That’s according to the Canadian Forest Service. Hat tip to the Washington Post, for an excellent story about the spread of the Mountain Pine Beetle, a tiny little critter that for eons has been controlled by cold winters…but no longer.
"It’s pretty gut-wrenching," said Allan Carroll, a research scientist at the Pacific Forestry Centre in Victoria, whose studies tracked a lock step between warmer winters and the spread of the beetle. "People say climate change is something for our kids to worry about. No. It’s now."
The Canadian Forest Service estimates that 80% of the pines of British Columbia will be dead within seven years, and fears that the beetle will spread eastward and southward.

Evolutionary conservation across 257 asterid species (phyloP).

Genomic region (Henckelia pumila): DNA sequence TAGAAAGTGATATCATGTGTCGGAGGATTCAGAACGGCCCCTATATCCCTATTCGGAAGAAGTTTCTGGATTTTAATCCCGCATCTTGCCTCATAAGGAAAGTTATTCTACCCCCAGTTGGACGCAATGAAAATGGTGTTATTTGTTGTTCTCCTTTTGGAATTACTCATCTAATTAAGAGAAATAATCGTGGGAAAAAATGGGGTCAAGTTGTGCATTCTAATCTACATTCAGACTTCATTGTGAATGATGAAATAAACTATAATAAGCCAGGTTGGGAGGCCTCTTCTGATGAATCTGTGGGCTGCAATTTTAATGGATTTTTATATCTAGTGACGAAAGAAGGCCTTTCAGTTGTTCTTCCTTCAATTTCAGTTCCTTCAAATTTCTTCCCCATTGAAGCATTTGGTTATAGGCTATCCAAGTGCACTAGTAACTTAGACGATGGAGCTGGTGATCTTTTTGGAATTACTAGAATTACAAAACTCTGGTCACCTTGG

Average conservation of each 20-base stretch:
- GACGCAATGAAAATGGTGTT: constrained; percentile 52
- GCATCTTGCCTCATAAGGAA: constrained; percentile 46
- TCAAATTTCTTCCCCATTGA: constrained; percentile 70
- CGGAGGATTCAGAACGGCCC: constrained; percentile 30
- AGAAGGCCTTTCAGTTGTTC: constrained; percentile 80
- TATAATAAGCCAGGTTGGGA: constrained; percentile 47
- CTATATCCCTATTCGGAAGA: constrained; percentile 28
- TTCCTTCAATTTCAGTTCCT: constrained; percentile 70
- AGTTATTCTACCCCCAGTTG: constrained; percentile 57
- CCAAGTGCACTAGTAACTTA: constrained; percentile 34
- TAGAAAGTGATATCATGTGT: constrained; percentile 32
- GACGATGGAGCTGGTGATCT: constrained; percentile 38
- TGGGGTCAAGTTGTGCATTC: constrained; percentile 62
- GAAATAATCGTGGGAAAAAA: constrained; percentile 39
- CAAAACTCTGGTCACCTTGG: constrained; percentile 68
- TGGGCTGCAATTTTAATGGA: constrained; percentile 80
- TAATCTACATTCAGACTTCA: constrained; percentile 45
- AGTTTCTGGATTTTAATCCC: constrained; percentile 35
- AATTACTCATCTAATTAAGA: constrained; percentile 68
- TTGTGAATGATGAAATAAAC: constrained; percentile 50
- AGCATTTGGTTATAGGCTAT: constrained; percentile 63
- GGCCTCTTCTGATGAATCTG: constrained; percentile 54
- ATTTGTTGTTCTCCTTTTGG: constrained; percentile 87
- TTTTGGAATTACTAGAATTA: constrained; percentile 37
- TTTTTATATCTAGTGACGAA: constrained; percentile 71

Sorry to be so depressing! Believe me, I get no kick from this news. Charles Keeling, the Scripps scientist who more than any other individual discovered global warming, joked in his autobiography that "Perhaps convincing proof will be acknowledged to have arrived when a substantial number of US Congressman are discovered to have secretly purchased real estate in northern Canada."
Along those lines, my wife and I had vague hopes of summering in B.C. in our dotage. Now even that half-fantasy doesn’t look so good now.